Joy (it's my middle name)

Friday, 5 August 2011

I dated a guy once, many many moons ago for a very short time, who told me I was delusional for looking on the bright side of life most of the time. It wasn’t reality he said.

We’d just broken up due to the extreme limitations of his dating repertoire; namely eating (but never ever potatoes, which in itself is sacrilege) and fucking. That, and the way his dreadlocks used to grease filth down through all my bed linen grossed me the fuck out.

In his favour, he did have the gruntiest of motorbikes, which thrilled me to pieces riding high-speed pillion over the Rimutakas. But there was just never enough of that and I was craving carbohydrate.

I take joy wherever I can find it, and not just because it’s my middle name. But because bitching and whinging like a victim about the things not so great in life is easy. It’s the weak man's (or woman’s) cheap way out. To amuse myself on a daily basis and make the choice to be happy is SO, SO, SO much more fun.

My crowning eureka moment, when I was catapulted forward to meet my whole new life, found me driving round a Petone roundabout - just another ordinary, everyday moment in a 30-year black dog battling lifespan. I was about to bark off down that same road, when suddenly, for no discernable reason, I thought to myself: I wonder what would happen if I purposely chose a different path?

So I concentrated on something else, some happy thought or other, rather than following a life time of embedded habit. And I kept consciously practising, until that was the behaviour defaultly ingrained. I’ve hardly looked in my rear vision mirror since (which might also account for the shocking state of my present truck).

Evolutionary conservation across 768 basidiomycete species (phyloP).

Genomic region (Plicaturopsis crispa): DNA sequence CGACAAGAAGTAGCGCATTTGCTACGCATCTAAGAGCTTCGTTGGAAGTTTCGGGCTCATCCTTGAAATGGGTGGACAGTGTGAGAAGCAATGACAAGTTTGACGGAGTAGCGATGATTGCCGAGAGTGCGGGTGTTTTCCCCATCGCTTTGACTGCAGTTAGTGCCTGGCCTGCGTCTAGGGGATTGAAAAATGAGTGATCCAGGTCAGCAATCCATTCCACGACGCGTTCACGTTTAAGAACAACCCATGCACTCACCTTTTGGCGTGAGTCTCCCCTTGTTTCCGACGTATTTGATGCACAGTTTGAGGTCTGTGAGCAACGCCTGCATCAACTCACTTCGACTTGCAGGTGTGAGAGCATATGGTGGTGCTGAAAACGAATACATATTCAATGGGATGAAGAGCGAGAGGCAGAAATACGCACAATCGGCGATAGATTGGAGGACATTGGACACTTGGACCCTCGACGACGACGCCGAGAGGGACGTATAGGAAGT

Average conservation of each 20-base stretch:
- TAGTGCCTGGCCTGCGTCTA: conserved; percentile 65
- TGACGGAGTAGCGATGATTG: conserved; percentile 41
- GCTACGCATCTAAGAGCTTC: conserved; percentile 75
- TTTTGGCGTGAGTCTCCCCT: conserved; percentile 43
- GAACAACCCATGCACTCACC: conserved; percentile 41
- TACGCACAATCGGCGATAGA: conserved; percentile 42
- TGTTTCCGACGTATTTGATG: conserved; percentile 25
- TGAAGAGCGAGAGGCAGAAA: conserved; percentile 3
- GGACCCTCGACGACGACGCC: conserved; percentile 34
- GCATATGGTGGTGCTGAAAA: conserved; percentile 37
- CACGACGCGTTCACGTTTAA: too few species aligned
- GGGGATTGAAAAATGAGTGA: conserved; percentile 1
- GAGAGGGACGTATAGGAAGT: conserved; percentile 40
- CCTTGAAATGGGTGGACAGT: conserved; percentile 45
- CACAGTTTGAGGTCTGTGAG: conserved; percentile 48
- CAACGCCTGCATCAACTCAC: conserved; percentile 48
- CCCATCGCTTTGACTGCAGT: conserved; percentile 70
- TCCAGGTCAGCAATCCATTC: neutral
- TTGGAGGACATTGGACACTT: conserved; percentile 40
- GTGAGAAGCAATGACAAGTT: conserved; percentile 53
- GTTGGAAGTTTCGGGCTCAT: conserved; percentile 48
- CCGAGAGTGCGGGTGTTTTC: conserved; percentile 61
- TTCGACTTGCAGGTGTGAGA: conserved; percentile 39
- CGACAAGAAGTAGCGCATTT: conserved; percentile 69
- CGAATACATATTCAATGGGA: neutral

Now, on Saturday mornings during my most-weeks ritual doing what I like to do, I often find myself thinking about joy. While I indulge in delectable finger to spine thrilling touching at Page and Blackmore's, or as the sunshine warms my back on my way to market and my favourite stall.

I don’t know his name. We don’t speak much, except for my good morning cheery hello and his out loud calculations toting up my fruit and vege. But every time without fail, he looks at me and I look at him, and he splits into the most humongous Thai-boy grin you’ve ever seen. His face completely taken over and mine responding helplessly in kind. Yes, I think of joy then too.

It makes me chuckle for the rest of the day, that for a few seconds on a Saturday morning, there are these two great grinning fucken idiots in a crowded carpark sharing a passing moment, with nothing else needing to be said or done.

My deluded reality? Yep, I’ll take that. I recommend it to everyone.